Last week, I wrote about the AIG-New York Federal Reserve bank swap controversy. At that time, I speculated that it could be a problem for Treasury Secretary Timothy Geithner, given that he resided over the NY Fed at the time. Today, Bloomberg reports that powerful Democrats are standing behind Geithner. I find this quick support a little surprising and premature. Shouldn't Democrats wait to better investigate the situation before drawing a conclusion about Geithner's innocence?
Bloomberg says virtually every Democrat in a prominent place of power has Geithner's back:
Asked yesterday for comment, White House Press Secretary Robert Gibbs said he stood by his earlier statements that the president had full confidence in Geithner. Jim Manley, a spokesman for Senate Majority Leader Harry Reid of Nevada, said "Secretary Geithner enjoys the strong support of the Senate Democratic caucus."
. . . he maintains the backing of Democratic leaders including Representative Barney Frank, House and Senate Democratic aides said in interviews Jan. 8.
So what might change that? According to the article:
Only a revelation that he was directly involved would erode that support, a Senate Democratic aide said on condition of anonymity.
And here's what they're saying his role consisted of:
The Obama administration and the New York Fed came to Geithner's defense, saying he had nothing to do with the e-mail exchange between lawyers for AIG and the district bank. Treasury spokeswoman Meg Reilly said that Geithner was already recused from AIG matters when the e-mails were written.
Now listen: Geithner may now have written the e-mails, but are we really to believe that, as President of the NY Fed, he shouldn't have been expected to run a tight ship? Should we take comfort in the fact that he ran an organization where this kind of thing could happen -- and now he runs the U.S. Treasury? I know I don't. That's why I don't particularly care if he wrote the e-mails himself, but I think it's more telling that this kind of thing could happen under his watch.
Of course, at the end of the day, this is just politics:
Geithner's role as the administration's point man on overhauling financial-industry regulation makes him more of an asset than a liability on Obama's team as the November midterm elections approach, said former congressional aide Charles Gabriel, managing director at Capital Alpha Partners LLC, a Washington-based firm that provides research to institutional investors.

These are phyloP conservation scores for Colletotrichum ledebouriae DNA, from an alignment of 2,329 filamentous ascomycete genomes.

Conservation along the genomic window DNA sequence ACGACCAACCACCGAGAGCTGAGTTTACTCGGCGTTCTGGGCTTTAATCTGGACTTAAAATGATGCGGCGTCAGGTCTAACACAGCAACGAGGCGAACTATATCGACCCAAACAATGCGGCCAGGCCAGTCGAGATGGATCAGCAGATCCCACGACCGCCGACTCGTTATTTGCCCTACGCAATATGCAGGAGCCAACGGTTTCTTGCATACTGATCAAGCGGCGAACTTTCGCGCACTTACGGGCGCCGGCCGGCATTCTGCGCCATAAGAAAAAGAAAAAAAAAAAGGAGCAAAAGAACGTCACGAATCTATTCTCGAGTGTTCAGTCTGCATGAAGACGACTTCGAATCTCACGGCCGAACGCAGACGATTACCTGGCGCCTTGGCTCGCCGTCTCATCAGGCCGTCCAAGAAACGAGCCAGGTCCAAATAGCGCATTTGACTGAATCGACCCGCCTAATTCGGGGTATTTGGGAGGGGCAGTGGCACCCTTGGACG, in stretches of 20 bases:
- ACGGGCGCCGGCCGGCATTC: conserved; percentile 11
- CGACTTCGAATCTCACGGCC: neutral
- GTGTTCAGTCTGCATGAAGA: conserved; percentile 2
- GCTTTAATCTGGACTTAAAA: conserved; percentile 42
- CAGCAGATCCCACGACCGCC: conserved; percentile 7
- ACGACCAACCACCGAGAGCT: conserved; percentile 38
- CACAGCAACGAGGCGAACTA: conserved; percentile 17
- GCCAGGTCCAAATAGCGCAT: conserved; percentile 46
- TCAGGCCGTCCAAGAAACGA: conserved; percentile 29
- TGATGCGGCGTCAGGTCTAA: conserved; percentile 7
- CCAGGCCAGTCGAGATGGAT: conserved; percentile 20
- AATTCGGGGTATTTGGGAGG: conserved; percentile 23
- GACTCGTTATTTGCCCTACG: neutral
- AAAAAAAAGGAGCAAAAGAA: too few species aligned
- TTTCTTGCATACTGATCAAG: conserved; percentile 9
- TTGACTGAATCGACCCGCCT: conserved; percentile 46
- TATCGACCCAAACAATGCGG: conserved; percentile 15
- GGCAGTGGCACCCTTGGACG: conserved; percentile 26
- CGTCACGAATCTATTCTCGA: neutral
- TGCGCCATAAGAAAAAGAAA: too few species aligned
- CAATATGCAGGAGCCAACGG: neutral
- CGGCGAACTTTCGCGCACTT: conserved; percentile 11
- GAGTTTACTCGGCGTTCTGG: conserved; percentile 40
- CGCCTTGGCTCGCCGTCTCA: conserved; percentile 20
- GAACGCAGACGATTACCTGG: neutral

I agree that this is probably the thinking. If Democrats suddenly shunned Geithner, that would cast a very dark shadow over financial regulation. After all, the House bill -- which is likely to closely resemble whatever eventually passes -- was essentially created from the Treasury's, i.e. Geithner's, framework. If Democrats reveal doubt about Geithner's character or ability to discern what's right for the financial industry, then Republicans would surely connect the dots to their financial regulation proposal.
Yet, I'm not as convinced as Gabriel that this is smart politics. Geithner's presence could still harm the financial regulation push if more moderate or fringe Democrats in Congress are angered by his association. Moreover, by keeping Geithner around, Republicans will have a delightful time during the midterm elections explaining how the Obama administration and Democrats in Congress cater to more business as usual when it comes to Wall Street -- just look at their Treasury Secretary!
So I'm not entirely convinced that Democrats' "support first, ask questions later" policy makes a whole lot of sense from a practical or political standpoint. As the President of the NY Fed, if the buck doesn't stop with Geithner, with whom does it stop?